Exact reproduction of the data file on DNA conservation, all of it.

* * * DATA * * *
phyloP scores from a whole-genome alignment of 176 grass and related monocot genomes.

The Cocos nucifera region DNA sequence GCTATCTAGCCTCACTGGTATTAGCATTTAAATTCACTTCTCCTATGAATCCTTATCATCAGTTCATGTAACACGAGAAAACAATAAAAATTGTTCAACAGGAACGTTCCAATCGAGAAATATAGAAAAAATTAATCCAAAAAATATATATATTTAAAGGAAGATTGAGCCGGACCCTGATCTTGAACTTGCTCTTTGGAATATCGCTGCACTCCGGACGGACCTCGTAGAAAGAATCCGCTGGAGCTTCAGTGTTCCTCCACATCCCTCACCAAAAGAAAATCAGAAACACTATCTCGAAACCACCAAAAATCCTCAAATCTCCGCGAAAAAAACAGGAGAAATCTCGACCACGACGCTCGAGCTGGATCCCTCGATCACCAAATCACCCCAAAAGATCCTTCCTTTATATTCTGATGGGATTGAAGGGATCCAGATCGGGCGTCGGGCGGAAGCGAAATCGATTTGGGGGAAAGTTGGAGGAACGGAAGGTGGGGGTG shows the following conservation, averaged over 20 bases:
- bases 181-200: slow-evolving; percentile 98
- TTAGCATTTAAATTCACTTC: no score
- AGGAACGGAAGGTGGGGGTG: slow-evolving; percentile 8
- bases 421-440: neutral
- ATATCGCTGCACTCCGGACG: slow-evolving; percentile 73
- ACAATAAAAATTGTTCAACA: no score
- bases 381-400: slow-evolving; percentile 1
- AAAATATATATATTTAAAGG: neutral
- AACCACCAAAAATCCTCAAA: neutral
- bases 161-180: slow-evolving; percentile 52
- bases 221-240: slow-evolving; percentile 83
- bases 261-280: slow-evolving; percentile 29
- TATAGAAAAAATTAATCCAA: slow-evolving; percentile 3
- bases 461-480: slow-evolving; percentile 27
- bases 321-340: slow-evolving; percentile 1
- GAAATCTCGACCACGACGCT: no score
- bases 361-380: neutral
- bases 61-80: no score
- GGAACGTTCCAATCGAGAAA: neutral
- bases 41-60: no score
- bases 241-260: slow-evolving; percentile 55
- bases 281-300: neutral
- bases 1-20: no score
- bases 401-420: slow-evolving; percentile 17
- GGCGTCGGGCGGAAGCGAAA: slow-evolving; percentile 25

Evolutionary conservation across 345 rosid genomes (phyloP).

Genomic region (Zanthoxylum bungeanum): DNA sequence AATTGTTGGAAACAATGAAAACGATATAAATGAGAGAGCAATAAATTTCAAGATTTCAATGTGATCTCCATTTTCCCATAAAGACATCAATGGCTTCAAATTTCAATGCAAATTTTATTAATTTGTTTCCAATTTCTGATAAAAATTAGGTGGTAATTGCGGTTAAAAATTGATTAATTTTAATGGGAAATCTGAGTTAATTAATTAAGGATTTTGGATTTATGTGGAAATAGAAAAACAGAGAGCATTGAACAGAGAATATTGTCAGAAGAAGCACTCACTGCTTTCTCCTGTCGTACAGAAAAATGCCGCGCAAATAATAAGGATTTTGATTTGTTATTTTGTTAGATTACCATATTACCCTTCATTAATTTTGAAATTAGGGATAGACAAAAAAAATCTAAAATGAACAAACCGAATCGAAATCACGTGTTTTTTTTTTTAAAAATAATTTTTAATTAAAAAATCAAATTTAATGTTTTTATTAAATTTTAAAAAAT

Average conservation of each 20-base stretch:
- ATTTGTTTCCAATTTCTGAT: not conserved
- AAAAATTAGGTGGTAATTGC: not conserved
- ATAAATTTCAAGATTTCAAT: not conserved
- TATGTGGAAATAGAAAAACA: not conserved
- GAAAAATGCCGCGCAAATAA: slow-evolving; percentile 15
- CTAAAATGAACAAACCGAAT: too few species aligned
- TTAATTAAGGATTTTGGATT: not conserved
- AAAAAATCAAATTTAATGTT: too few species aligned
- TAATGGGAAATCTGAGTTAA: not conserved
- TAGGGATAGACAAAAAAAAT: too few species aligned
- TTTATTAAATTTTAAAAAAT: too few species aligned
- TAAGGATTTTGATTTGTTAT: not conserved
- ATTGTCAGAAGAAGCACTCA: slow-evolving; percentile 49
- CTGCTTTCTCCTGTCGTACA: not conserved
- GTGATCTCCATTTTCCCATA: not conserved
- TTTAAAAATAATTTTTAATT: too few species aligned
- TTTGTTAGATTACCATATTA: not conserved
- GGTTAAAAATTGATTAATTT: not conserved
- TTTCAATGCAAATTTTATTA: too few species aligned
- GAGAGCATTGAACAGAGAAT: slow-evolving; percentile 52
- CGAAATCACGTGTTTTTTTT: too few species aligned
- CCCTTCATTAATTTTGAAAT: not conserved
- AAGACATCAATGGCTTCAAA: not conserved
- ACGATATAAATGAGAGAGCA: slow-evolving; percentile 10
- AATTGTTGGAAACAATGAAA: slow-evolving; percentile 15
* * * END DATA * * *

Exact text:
phyloP scores from a whole-genome alignment of 176 grass and related monocot genomes.

The Cocos nucifera region DNA sequence GCTATCTAGCCTCACTGGTATTAGCATTTAAATTCACTTCTCCTATGAATCCTTATCATCAGTTCATGTAACACGAGAAAACAATAAAAATTGTTCAACAGGAACGTTCCAATCGAGAAATATAGAAAAAATTAATCCAAAAAATATATATATTTAAAGGAAGATTGAGCCGGACCCTGATCTTGAACTTGCTCTTTGGAATATCGCTGCACTCCGGACGGACCTCGTAGAAAGAATCCGCTGGAGCTTCAGTGTTCCTCCACATCCCTCACCAAAAGAAAATCAGAAACACTATCTCGAAACCACCAAAAATCCTCAAATCTCCGCGAAAAAAACAGGAGAAATCTCGACCACGACGCTCGAGCTGGATCCCTCGATCACCAAATCACCCCAAAAGATCCTTCCTTTATATTCTGATGGGATTGAAGGGATCCAGATCGGGCGTCGGGCGGAAGCGAAATCGATTTGGGGGAAAGTTGGAGGAACGGAAGGTGGGGGTG shows the following conservation, averaged over 20 bases:
- bases 181-200: slow-evolving; percentile 98
- TTAGCATTTAAATTCACTTC: no score
- AGGAACGGAAGGTGGGGGTG: slow-evolving; percentile 8
- bases 421-440: neutral
- ATATCGCTGCACTCCGGACG: slow-evolving; percentile 73
- ACAATAAAAATTGTTCAACA: no score
- bases 381-400: slow-evolving; percentile 1
- AAAATATATATATTTAAAGG: neutral
- AACCACCAAAAATCCTCAAA: neutral
- bases 161-180: slow-evolving; percentile 52
- bases 221-240: slow-evolving; percentile 83
- bases 261-280: slow-evolving; percentile 29
- TATAGAAAAAATTAATCCAA: slow-evolving; percentile 3
- bases 461-480: slow-evolving; percentile 27
- bases 321-340: slow-evolving; percentile 1
- GAAATCTCGACCACGACGCT: no score
- bases 361-380: neutral
- bases 61-80: no score
- GGAACGTTCCAATCGAGAAA: neutral
- bases 41-60: no score
- bases 241-260: slow-evolving; percentile 55
- bases 281-300: neutral
- bases 1-20: no score
- bases 401-420: slow-evolving; percentile 17
- GGCGTCGGGCGGAAGCGAAA: slow-evolving; percentile 25

Evolutionary conservation across 345 rosid genomes (phyloP).

Genomic region (Zanthoxylum bungeanum): DNA sequence AATTGTTGGAAACAATGAAAACGATATAAATGAGAGAGCAATAAATTTCAAGATTTCAATGTGATCTCCATTTTCCCATAAAGACATCAATGGCTTCAAATTTCAATGCAAATTTTATTAATTTGTTTCCAATTTCTGATAAAAATTAGGTGGTAATTGCGGTTAAAAATTGATTAATTTTAATGGGAAATCTGAGTTAATTAATTAAGGATTTTGGATTTATGTGGAAATAGAAAAACAGAGAGCATTGAACAGAGAATATTGTCAGAAGAAGCACTCACTGCTTTCTCCTGTCGTACAGAAAAATGCCGCGCAAATAATAAGGATTTTGATTTGTTATTTTGTTAGATTACCATATTACCCTTCATTAATTTTGAAATTAGGGATAGACAAAAAAAATCTAAAATGAACAAACCGAATCGAAATCACGTGTTTTTTTTTTTAAAAATAATTTTTAATTAAAAAATCAAATTTAATGTTTTTATTAAATTTTAAAAAAT

Average conservation of each 20-base stretch:
- ATTTGTTTCCAATTTCTGAT: not conserved
- AAAAATTAGGTGGTAATTGC: not conserved
- ATAAATTTCAAGATTTCAAT: not conserved
- TATGTGGAAATAGAAAAACA: not conserved
- GAAAAATGCCGCGCAAATAA: slow-evolving; percentile 15
- CTAAAATGAACAAACCGAAT: too few species aligned
- TTAATTAAGGATTTTGGATT: not conserved
- AAAAAATCAAATTTAATGTT: too few species aligned
- TAATGGGAAATCTGAGTTAA: not conserved
- TAGGGATAGACAAAAAAAAT: too few species aligned
- TTTATTAAATTTTAAAAAAT: too few species aligned
- TAAGGATTTTGATTTGTTAT: not conserved
- ATTGTCAGAAGAAGCACTCA: slow-evolving; percentile 49
- CTGCTTTCTCCTGTCGTACA: not conserved
- GTGATCTCCATTTTCCCATA: not conserved
- TTTAAAAATAATTTTTAATT: too few species aligned
- TTTGTTAGATTACCATATTA: not conserved
- GGTTAAAAATTGATTAATTT: not conserved
- TTTCAATGCAAATTTTATTA: too few species aligned
- GAGAGCATTGAACAGAGAAT: slow-evolving; percentile 52
- CGAAATCACGTGTTTTTTTT: too few species aligned
- CCCTTCATTAATTTTGAAAT: not conserved
- AAGACATCAATGGCTTCAAA: not conserved
- ACGATATAAATGAGAGAGCA: slow-evolving; percentile 10
- AATTGTTGGAAACAATGAAA: slow-evolving; percentile 15